And at the end of the investment period, you will seek the best exit for you, right? So we interface to investors through an online platform, so the investment process, the asset management, performance tracking, the deposits and distribution of funds are all done online. So it's a very seamless process. Next is, just want to highlight the key value proposition that we bring forth.

    Right. First, in the era of risk diversification, you know, real estate, as you know, as an asset class is very capital intensive, but we do it differently. We allow you to come in with smaller quantum sums, and our investments are as small as 25,000. So this gives you a lot of diversification. Besides smaller content sums, you also invest across 40 sectors and across different countries as well. Right. Second, we will actively manage the assets of the investment life cycle. As you know, real estate is very Asset Management intensive, and it needs a lot of hand-holding on the asset, right?

    So we do all that for you. So you need not do any of the heavy lifting. Finally, we pride ourselves in providing what we call institutional investment ratings, which you normally wouldn't, wouldn't have access to the right? Apart from investing in different jurisdictions and types, you get to decide on the risk profile that you want to go into, right? So we write you an opportunity to invest for example, in a building, for example, in an office building London, or you like to take federates - we also provide development opportunities, right. So RealVantage is really all about providing investors with a smarter way to invest in overseas real estate, more choices, lower risk and better returns for your capital.

    Next up, I think the concept, I would like to emphasise concepts only as good as the team behind it. So let me do a quick introduction about the team so everyone can tell we have a combined experience of close to 100 years in too many years in real estate fund management and in data science and technology. So in real estate, my colleagues and I have transacted over 10 billion in real estate globally and across sectors from residential to commercial assets right. Throughout our careers, we have taken roles above our investments; we have political roles such as asset management and portfolio management.

    We have two esteemed industry veterans sitting on the Investment Committee, Mr Anthony Ang, who is currently the CEO of Sasseur REIT, and Mr Richard Tan, the former CFO of Suntec REIT. These guys will vet and approve the dues we put up for funding right. Many of us who serve company esteem organisations such as GIC, Barclays Bank so far. All right. That's quick. Good. Now, let me just hand over to Mark with the cue to the topic for today. Mark.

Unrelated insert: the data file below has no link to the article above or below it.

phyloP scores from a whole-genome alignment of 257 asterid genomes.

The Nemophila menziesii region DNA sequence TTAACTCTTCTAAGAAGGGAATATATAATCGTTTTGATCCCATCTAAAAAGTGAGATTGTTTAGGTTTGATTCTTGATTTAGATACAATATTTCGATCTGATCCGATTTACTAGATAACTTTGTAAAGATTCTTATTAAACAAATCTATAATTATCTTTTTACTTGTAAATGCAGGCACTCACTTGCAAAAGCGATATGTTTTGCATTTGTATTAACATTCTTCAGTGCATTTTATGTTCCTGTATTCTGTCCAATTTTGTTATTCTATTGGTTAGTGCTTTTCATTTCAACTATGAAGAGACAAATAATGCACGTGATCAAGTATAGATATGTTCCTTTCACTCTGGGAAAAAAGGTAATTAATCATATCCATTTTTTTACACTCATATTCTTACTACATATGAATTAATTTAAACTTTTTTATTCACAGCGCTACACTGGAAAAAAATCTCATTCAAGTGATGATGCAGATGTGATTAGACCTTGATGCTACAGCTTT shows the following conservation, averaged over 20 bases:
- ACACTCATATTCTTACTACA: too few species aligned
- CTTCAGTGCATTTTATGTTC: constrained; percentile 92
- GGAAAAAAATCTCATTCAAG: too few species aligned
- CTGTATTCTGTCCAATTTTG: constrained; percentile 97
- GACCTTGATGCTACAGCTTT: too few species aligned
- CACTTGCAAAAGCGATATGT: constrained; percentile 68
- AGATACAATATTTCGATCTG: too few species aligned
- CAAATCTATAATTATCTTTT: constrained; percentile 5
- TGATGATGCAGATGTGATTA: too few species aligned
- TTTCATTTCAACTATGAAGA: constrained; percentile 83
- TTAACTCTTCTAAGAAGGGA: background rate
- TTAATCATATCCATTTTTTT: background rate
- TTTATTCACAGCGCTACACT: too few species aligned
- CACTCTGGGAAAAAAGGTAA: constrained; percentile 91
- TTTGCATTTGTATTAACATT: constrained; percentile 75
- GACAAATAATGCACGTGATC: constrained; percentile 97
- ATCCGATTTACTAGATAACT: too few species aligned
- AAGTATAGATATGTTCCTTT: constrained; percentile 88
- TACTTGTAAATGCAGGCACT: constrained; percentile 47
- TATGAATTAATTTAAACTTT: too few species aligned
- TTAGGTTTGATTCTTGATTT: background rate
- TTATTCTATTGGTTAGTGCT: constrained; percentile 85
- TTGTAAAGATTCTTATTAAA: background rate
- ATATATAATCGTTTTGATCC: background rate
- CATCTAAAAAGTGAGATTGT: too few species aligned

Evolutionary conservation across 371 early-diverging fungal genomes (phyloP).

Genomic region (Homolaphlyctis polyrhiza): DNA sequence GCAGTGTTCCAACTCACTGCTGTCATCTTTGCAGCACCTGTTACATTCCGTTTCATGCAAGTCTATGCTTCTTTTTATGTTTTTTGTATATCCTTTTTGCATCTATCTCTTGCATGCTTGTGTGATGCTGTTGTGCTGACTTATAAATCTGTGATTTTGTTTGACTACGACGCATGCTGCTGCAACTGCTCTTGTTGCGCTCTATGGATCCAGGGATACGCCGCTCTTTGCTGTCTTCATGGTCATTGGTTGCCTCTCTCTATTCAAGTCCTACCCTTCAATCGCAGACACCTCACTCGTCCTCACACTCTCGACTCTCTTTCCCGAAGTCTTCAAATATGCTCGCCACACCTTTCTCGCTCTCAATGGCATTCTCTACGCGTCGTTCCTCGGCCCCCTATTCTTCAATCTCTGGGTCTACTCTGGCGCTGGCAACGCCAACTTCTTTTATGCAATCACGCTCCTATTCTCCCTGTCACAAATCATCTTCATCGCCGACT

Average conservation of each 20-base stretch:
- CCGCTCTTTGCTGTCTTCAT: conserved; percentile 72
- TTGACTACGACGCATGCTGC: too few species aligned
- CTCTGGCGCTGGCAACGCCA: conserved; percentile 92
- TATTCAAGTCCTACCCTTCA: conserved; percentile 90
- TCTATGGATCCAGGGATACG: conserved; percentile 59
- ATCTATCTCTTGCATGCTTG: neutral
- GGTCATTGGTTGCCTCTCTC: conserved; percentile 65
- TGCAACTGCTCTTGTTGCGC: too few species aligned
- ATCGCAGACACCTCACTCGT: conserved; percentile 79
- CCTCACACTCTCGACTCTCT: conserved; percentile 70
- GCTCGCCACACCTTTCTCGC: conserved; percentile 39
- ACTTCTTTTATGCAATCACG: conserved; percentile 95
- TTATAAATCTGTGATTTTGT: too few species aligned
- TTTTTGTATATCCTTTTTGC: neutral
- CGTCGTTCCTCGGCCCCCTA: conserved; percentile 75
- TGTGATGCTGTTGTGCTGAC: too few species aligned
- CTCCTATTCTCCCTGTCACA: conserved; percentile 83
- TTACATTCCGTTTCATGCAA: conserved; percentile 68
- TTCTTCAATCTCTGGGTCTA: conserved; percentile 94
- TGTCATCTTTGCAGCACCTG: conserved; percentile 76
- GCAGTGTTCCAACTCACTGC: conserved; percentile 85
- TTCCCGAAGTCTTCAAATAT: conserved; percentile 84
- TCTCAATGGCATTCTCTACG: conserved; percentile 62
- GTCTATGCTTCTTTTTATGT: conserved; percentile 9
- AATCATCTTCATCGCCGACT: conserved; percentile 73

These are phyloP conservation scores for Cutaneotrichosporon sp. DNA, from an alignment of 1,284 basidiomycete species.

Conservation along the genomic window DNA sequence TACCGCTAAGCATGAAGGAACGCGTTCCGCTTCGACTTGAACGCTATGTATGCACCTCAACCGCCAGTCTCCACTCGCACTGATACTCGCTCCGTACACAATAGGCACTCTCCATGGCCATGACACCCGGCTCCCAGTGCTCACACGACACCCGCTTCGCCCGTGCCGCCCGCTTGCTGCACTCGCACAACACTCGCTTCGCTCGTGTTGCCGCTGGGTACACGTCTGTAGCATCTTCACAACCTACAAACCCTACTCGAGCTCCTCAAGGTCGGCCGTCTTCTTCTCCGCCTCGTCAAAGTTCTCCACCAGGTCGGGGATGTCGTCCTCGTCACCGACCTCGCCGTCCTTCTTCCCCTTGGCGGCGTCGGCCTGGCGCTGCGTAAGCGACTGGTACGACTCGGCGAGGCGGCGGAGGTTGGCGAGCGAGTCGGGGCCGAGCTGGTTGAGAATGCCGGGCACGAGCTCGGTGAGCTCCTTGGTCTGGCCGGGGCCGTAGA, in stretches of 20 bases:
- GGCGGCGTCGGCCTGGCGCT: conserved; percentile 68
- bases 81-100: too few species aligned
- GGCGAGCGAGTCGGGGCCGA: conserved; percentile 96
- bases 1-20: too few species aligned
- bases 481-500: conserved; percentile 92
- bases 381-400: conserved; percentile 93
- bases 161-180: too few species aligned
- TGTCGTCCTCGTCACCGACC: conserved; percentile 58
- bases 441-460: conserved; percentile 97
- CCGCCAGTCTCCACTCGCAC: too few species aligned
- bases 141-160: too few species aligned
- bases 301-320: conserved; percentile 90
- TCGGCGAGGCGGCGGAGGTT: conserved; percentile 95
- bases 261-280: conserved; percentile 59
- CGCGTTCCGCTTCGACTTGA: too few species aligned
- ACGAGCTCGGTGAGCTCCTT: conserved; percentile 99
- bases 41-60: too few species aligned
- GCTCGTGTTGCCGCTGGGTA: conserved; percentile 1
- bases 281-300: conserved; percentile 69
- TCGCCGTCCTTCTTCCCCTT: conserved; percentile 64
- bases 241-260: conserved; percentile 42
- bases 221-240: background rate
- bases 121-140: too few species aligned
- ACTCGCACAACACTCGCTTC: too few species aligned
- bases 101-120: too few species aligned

Yeah, let me just put a screen up on my site.

    Okay, I hope everyone can see this. Thank you, Keith, and a very warm welcome to everybody here. First up, the reason I'm wearing a cap is that I have not cut my hair for a long time-wise. I think this is better than presenting a very messy self to you guys, right? So, the approach towards this topic of market selection can differ, right? So for some individual investors based in Singapore, for example, it could be a question of whether to purchase an apartment in River Valley or Newton or perhaps in some other location on the city's outskirts.

    Right. But it is a very different consideration for global institutional investors that are not constrained by access to markets or opportunities. So for clarity, what I mean by institutional investors would mean we refer to entities like - the likes of pensions, insurance companies, large corporates, and family offices, sometimes sovereign wealth funds, etc. all right.

    So as you can also appreciate that, you know, how you approach this question is really a function of what one perceives as the investable universe. And because RealVantage (RV) exists for the purpose of expanding this investment horizon for non-institutional investors, including individuals, we will take a global approach to this topic.

    Now, at the very highest level, institutional investors begin by defining their own investment universe right. So, to such investors, there are certain threshold levels that determine if a market is investable or not. So, this table is actually extracted from a study published in the International Journal of strategic property management, that reveals the factors ranked in terms of importance when selecting markets for such investors.

    So, as you can see, the security or property rights and title, expected returns liquidity and market size are amongst the top considerations for such investors. Right. So markets that do not meet a certain minimum threshold will automatically be dropped. So I think it's no surprise then that we hardly ever see any institutional investors going to markets like, I don't know, Turkmenistan, Mongolia, Cambodia, you know, stuff like that.